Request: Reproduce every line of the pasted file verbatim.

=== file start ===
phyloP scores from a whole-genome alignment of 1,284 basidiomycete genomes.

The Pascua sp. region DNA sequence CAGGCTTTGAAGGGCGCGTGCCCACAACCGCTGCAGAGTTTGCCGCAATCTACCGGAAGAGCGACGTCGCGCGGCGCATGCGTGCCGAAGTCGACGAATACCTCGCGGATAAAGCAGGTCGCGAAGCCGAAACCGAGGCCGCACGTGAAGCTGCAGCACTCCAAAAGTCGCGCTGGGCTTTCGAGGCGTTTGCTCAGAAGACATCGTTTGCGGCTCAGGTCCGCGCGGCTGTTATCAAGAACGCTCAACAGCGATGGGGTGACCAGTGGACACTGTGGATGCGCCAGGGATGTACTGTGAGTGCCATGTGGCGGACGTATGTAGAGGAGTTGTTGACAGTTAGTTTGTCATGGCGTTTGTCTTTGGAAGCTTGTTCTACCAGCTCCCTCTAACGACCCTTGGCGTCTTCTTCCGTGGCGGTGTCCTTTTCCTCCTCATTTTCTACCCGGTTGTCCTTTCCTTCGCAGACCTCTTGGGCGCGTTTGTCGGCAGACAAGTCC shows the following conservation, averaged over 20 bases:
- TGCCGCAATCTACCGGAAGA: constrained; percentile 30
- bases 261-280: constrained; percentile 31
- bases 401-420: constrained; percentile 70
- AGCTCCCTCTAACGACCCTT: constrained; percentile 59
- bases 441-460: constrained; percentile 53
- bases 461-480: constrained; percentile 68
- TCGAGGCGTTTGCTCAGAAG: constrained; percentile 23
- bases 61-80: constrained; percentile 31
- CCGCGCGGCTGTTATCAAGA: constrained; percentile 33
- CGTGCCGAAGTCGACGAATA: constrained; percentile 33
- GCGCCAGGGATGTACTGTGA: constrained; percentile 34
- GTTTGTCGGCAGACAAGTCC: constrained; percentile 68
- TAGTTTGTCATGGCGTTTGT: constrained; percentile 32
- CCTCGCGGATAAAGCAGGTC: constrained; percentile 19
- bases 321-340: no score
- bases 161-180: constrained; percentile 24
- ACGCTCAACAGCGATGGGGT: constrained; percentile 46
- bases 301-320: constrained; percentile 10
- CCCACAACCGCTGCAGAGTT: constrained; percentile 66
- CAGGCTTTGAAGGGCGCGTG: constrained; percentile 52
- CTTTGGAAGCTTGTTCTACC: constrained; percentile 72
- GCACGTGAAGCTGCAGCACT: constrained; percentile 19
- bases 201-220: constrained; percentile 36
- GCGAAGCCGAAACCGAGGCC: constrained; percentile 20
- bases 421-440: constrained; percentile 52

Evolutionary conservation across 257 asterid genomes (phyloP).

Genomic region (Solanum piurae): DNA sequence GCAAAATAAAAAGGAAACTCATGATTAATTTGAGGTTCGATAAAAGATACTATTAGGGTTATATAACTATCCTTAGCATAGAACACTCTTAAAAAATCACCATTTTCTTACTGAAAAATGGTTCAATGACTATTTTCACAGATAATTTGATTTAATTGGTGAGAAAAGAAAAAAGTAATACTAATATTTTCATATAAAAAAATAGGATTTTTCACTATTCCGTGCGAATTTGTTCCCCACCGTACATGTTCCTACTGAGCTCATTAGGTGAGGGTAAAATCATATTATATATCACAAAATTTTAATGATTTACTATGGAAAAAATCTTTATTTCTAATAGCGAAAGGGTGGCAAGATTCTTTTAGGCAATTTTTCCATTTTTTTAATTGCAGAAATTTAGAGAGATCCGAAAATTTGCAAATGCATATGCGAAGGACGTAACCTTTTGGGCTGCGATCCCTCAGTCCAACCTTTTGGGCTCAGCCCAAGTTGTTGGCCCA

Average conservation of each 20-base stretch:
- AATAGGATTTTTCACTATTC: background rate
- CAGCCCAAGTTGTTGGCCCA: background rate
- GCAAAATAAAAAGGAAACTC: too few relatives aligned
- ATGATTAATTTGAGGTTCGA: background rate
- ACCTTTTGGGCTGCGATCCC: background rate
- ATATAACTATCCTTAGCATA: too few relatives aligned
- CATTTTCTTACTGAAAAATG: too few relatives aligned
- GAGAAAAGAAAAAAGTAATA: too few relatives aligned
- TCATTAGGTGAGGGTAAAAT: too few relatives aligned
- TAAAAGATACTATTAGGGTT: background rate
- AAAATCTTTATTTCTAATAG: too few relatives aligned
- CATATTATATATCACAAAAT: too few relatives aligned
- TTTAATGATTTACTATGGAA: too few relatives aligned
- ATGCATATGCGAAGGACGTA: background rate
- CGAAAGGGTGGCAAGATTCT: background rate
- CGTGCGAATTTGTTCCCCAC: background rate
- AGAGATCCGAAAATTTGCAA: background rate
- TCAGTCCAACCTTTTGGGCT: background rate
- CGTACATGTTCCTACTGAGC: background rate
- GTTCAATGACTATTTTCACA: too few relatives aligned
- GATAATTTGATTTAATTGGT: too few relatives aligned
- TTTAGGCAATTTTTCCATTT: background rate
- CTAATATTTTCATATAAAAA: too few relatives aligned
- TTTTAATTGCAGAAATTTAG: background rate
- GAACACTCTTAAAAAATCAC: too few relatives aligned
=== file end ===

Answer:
phyloP scores from a whole-genome alignment of 1,284 basidiomycete genomes.

The Pascua sp. region DNA sequence CAGGCTTTGAAGGGCGCGTGCCCACAACCGCTGCAGAGTTTGCCGCAATCTACCGGAAGAGCGACGTCGCGCGGCGCATGCGTGCCGAAGTCGACGAATACCTCGCGGATAAAGCAGGTCGCGAAGCCGAAACCGAGGCCGCACGTGAAGCTGCAGCACTCCAAAAGTCGCGCTGGGCTTTCGAGGCGTTTGCTCAGAAGACATCGTTTGCGGCTCAGGTCCGCGCGGCTGTTATCAAGAACGCTCAACAGCGATGGGGTGACCAGTGGACACTGTGGATGCGCCAGGGATGTACTGTGAGTGCCATGTGGCGGACGTATGTAGAGGAGTTGTTGACAGTTAGTTTGTCATGGCGTTTGTCTTTGGAAGCTTGTTCTACCAGCTCCCTCTAACGACCCTTGGCGTCTTCTTCCGTGGCGGTGTCCTTTTCCTCCTCATTTTCTACCCGGTTGTCCTTTCCTTCGCAGACCTCTTGGGCGCGTTTGTCGGCAGACAAGTCC shows the following conservation, averaged over 20 bases:
- TGCCGCAATCTACCGGAAGA: constrained; percentile 30
- bases 261-280: constrained; percentile 31
- bases 401-420: constrained; percentile 70
- AGCTCCCTCTAACGACCCTT: constrained; percentile 59
- bases 441-460: constrained; percentile 53
- bases 461-480: constrained; percentile 68
- TCGAGGCGTTTGCTCAGAAG: constrained; percentile 23
- bases 61-80: constrained; percentile 31
- CCGCGCGGCTGTTATCAAGA: constrained; percentile 33
- CGTGCCGAAGTCGACGAATA: constrained; percentile 33
- GCGCCAGGGATGTACTGTGA: constrained; percentile 34
- GTTTGTCGGCAGACAAGTCC: constrained; percentile 68
- TAGTTTGTCATGGCGTTTGT: constrained; percentile 32
- CCTCGCGGATAAAGCAGGTC: constrained; percentile 19
- bases 321-340: no score
- bases 161-180: constrained; percentile 24
- ACGCTCAACAGCGATGGGGT: constrained; percentile 46
- bases 301-320: constrained; percentile 10
- CCCACAACCGCTGCAGAGTT: constrained; percentile 66
- CAGGCTTTGAAGGGCGCGTG: constrained; percentile 52
- CTTTGGAAGCTTGTTCTACC: constrained; percentile 72
- GCACGTGAAGCTGCAGCACT: constrained; percentile 19
- bases 201-220: constrained; percentile 36
- GCGAAGCCGAAACCGAGGCC: constrained; percentile 20
- bases 421-440: constrained; percentile 52

Evolutionary conservation across 257 asterid genomes (phyloP).

Genomic region (Solanum piurae): DNA sequence GCAAAATAAAAAGGAAACTCATGATTAATTTGAGGTTCGATAAAAGATACTATTAGGGTTATATAACTATCCTTAGCATAGAACACTCTTAAAAAATCACCATTTTCTTACTGAAAAATGGTTCAATGACTATTTTCACAGATAATTTGATTTAATTGGTGAGAAAAGAAAAAAGTAATACTAATATTTTCATATAAAAAAATAGGATTTTTCACTATTCCGTGCGAATTTGTTCCCCACCGTACATGTTCCTACTGAGCTCATTAGGTGAGGGTAAAATCATATTATATATCACAAAATTTTAATGATTTACTATGGAAAAAATCTTTATTTCTAATAGCGAAAGGGTGGCAAGATTCTTTTAGGCAATTTTTCCATTTTTTTAATTGCAGAAATTTAGAGAGATCCGAAAATTTGCAAATGCATATGCGAAGGACGTAACCTTTTGGGCTGCGATCCCTCAGTCCAACCTTTTGGGCTCAGCCCAAGTTGTTGGCCCA

Average conservation of each 20-base stretch:
- AATAGGATTTTTCACTATTC: background rate
- CAGCCCAAGTTGTTGGCCCA: background rate
- GCAAAATAAAAAGGAAACTC: too few relatives aligned
- ATGATTAATTTGAGGTTCGA: background rate
- ACCTTTTGGGCTGCGATCCC: background rate
- ATATAACTATCCTTAGCATA: too few relatives aligned
- CATTTTCTTACTGAAAAATG: too few relatives aligned
- GAGAAAAGAAAAAAGTAATA: too few relatives aligned
- TCATTAGGTGAGGGTAAAAT: too few relatives aligned
- TAAAAGATACTATTAGGGTT: background rate
- AAAATCTTTATTTCTAATAG: too few relatives aligned
- CATATTATATATCACAAAAT: too few relatives aligned
- TTTAATGATTTACTATGGAA: too few relatives aligned
- ATGCATATGCGAAGGACGTA: background rate
- CGAAAGGGTGGCAAGATTCT: background rate
- CGTGCGAATTTGTTCCCCAC: background rate
- AGAGATCCGAAAATTTGCAA: background rate
- TCAGTCCAACCTTTTGGGCT: background rate
- CGTACATGTTCCTACTGAGC: background rate
- GTTCAATGACTATTTTCACA: too few relatives aligned
- GATAATTTGATTTAATTGGT: too few relatives aligned
- TTTAGGCAATTTTTCCATTT: background rate
- CTAATATTTTCATATAAAAA: too few relatives aligned
- TTTTAATTGCAGAAATTTAG: background rate
- GAACACTCTTAAAAAATCAC: too few relatives aligned